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    Confessions (1)

    Fatih Özatay, PhD23 November 2013 - Okunma Sayısı: 1111

    It is time for self-criticism. But please hear my version of story first and then decide. To be continued.

    If I were you, I had long ago asked myself if it a waste of time reading this column. True, it takes about five minutes to read it, but it’s not just reading. I am sure some of you, particularly after pieces that I talk big about economic prospects, spend some more time thinking on my claims and theories. The year is about to end and I feel the urge to talk about the prospects for 2014. But first I have to give an account of my claims for 2013; without doing that, I think there is no point in talking about 2014.

    On 20 December 2012, I presented a baseline scenario for 2013, which mainly relied on external conditions. Following that I wrote a couple of pieces aimed at answering how the Turkish economy would perform under the baseline scenario. Now it is time to ask to what extent that scenario was realized. Below is a summary of the key assumptions of my baseline scenario for 2013:

    “1) The Democratic and Republican parties concert, preventing a fiscal cliff and the risk of implementing wrong policies at a wrong time. On the other hand, let me remind that the US does not have much time for reaching a consensus. 2) The current conditions in Europe remain intact. In other words, Europe continues slithering. New risks unveil. 3) Growth performance of Turkey’s export markets are in line with the IMF’s latest estimates: European Union grows at a rate slightly above that in 2012 while growth in Middle East and North Africa, the second largest export partner of Turkey, diminishes year-on-year. In cumulative, Turkey’s export partners grow only slightly. 4) The influence of the political tensions across Turkey’s region remains unchanged. 5) The price of crude oil does not change, either. 6) Despite an upwards trends in credit demand, domestic credit growth rate does not change considerably, in harmony with the recent statements by the economy management.”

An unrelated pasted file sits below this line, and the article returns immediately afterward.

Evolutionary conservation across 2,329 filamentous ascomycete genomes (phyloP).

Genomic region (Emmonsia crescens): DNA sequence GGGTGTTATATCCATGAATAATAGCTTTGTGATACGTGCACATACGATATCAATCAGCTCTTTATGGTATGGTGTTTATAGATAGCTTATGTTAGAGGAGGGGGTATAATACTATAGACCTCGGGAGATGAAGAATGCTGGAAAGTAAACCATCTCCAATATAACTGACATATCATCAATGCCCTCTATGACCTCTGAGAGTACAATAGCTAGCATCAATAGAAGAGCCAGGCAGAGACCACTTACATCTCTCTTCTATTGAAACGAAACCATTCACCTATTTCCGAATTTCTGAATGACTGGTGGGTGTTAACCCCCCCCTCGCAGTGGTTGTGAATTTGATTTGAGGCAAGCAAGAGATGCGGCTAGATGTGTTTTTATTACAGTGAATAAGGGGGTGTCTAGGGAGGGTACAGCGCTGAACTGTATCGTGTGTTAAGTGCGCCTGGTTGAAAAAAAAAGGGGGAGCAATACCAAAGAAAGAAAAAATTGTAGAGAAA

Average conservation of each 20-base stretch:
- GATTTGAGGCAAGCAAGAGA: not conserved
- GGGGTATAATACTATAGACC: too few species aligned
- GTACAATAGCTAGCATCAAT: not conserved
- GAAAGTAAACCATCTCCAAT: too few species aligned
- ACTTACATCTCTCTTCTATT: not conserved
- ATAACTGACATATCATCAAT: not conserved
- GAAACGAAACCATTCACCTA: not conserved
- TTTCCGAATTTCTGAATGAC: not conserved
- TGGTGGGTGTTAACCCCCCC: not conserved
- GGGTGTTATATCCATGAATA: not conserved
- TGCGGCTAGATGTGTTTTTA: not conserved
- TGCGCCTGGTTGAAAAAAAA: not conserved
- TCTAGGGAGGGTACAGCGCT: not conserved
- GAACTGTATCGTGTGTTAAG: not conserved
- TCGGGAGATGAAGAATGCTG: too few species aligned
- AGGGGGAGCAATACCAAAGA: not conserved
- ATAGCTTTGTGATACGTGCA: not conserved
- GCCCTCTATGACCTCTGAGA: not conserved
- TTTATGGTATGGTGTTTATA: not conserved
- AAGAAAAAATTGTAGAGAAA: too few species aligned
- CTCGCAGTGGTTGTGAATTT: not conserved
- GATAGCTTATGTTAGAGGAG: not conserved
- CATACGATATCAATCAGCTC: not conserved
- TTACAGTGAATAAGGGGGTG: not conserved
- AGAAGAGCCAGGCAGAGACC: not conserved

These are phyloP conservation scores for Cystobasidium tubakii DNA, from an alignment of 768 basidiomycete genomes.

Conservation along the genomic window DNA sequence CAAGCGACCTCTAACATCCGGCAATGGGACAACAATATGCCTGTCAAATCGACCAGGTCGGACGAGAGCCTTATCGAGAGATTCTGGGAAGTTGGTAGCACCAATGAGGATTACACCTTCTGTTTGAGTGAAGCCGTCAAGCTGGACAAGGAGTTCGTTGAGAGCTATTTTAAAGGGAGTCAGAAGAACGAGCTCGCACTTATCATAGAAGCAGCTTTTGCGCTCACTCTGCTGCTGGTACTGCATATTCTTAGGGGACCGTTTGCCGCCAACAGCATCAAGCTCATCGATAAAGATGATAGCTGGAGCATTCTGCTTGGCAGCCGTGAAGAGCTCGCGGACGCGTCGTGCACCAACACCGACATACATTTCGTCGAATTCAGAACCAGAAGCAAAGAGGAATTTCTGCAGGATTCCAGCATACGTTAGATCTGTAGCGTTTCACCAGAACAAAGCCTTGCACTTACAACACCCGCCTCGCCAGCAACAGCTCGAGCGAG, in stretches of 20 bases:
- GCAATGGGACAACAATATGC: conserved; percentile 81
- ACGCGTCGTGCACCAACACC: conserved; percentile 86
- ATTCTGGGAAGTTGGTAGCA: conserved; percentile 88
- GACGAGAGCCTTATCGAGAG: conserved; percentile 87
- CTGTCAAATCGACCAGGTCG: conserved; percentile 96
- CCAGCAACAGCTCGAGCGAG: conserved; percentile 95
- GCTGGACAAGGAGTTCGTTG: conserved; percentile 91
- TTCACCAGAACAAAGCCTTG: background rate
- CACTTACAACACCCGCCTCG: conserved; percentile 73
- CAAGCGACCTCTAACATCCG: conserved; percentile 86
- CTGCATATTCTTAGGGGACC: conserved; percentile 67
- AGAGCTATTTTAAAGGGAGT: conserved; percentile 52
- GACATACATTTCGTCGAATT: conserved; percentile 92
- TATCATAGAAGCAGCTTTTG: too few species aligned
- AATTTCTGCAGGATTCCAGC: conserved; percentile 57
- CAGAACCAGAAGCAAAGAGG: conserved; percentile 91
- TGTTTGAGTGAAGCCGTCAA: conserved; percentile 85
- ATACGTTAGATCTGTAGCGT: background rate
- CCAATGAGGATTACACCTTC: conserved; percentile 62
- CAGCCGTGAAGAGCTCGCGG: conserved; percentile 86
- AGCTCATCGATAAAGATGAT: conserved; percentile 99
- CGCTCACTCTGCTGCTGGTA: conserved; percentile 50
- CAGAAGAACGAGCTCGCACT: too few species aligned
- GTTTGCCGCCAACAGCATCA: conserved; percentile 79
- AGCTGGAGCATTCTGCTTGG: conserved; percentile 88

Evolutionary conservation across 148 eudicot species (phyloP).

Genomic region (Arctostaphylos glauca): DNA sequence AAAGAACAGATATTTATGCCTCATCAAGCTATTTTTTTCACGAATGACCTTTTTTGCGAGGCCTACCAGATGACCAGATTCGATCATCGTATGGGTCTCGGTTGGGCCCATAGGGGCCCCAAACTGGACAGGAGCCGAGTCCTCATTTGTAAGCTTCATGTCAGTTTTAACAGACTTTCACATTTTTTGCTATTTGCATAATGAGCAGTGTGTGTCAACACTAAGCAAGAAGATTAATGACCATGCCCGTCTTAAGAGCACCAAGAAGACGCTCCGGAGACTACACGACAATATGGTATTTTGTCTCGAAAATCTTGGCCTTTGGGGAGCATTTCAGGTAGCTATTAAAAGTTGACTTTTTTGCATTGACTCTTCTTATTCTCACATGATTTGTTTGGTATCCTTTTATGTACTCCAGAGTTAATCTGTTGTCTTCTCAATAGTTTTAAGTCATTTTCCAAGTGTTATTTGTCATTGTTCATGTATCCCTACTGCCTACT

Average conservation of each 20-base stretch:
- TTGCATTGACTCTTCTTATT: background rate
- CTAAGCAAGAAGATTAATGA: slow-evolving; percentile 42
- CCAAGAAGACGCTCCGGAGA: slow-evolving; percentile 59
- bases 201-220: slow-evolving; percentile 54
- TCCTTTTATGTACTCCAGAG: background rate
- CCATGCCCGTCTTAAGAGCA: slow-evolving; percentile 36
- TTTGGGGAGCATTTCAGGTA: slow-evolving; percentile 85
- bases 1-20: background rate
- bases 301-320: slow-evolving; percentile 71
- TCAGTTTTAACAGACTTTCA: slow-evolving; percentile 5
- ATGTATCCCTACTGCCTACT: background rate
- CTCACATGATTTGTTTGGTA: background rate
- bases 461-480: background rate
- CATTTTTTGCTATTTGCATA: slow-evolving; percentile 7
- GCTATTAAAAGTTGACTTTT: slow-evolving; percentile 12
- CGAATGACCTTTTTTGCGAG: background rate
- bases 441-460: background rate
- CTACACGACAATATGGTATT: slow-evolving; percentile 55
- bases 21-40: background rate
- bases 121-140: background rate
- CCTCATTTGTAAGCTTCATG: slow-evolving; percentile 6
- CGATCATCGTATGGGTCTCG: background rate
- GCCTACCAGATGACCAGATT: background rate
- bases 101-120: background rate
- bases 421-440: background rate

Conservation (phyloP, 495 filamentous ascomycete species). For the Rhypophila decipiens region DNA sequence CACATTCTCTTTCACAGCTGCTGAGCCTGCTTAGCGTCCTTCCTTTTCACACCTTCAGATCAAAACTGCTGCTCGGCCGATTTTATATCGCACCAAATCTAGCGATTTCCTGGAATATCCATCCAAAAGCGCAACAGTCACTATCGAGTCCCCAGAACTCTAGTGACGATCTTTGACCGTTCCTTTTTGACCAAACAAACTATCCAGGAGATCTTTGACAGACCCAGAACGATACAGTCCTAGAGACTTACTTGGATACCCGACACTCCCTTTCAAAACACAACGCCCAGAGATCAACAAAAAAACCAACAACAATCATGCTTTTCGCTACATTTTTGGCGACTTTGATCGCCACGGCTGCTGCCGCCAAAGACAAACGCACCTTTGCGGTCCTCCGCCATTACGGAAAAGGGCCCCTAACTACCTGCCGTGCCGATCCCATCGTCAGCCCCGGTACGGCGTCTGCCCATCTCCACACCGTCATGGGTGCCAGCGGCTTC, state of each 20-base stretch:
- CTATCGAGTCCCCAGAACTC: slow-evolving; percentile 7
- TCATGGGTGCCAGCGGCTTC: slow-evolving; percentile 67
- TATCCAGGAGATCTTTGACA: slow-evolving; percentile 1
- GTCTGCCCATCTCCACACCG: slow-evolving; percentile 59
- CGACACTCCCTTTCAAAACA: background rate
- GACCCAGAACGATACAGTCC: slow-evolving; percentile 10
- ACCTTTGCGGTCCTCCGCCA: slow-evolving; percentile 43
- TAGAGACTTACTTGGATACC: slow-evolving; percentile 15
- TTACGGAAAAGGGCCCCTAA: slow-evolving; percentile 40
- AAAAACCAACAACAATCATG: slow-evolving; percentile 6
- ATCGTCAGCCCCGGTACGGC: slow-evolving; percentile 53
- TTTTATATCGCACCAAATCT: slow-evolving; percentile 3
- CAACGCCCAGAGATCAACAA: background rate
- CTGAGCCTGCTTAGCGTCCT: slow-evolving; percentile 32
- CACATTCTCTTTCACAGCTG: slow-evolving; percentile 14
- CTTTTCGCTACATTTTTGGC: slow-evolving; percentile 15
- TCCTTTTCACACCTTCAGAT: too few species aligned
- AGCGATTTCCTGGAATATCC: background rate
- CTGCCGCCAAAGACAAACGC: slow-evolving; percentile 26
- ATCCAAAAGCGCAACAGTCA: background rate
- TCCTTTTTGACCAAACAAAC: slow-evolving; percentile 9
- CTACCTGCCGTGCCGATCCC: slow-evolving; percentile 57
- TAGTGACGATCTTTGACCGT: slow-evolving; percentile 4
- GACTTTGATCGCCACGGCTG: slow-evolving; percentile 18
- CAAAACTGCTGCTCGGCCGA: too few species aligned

How about realizations?

    1.) The Democratic and the Republican parties reached a deal early this year but then lost it again. The US Congress was shut down for a while as a result. But the false fiscal policy was maintained only for a short while. 2.) The economic performance of Europe remained slippery. 3.) The IMF revised its estimations downwards. Europe is expected to grow at a higher rate compared to 2012 but growth is expected to be slower than anticipated both in Europe and the Middle East and North Africa. Yet, there is no significant difference between the initial estimations and revised ones for both of the regions. 4.) Turkey has felt regional tensions more severely, particularly concerning Syria. 5.) The average price of crude oil was $111.6 in 2012. The 2013 average until the previous day is $108.3. 6.) Credit growth rate was around 16 percent as of the second half of 2012 (by the method the Central Bank uses); whereas it was 27 percent in 2013 as of the end of October.

    Not bad, the credit growth rate excluded. And note that I said the rate will not change significantly “in harmony with the recent statements by the economy management.” I can easily argue my way out saying the economy management did not act in line with their statements. Should I feel proud, then? Far from it! I am sure you have noticed that my baseline scenario did not even mention the Federal Reserve’s (FED) policy agenda which has been absorbing financial markets since May. The headline of the year was indeed FED’s statements.

    It is time for self-criticism. But please hear my version of story first and then decide. To be continued.

    This commentary was published in Radikal daily on 23.11.2013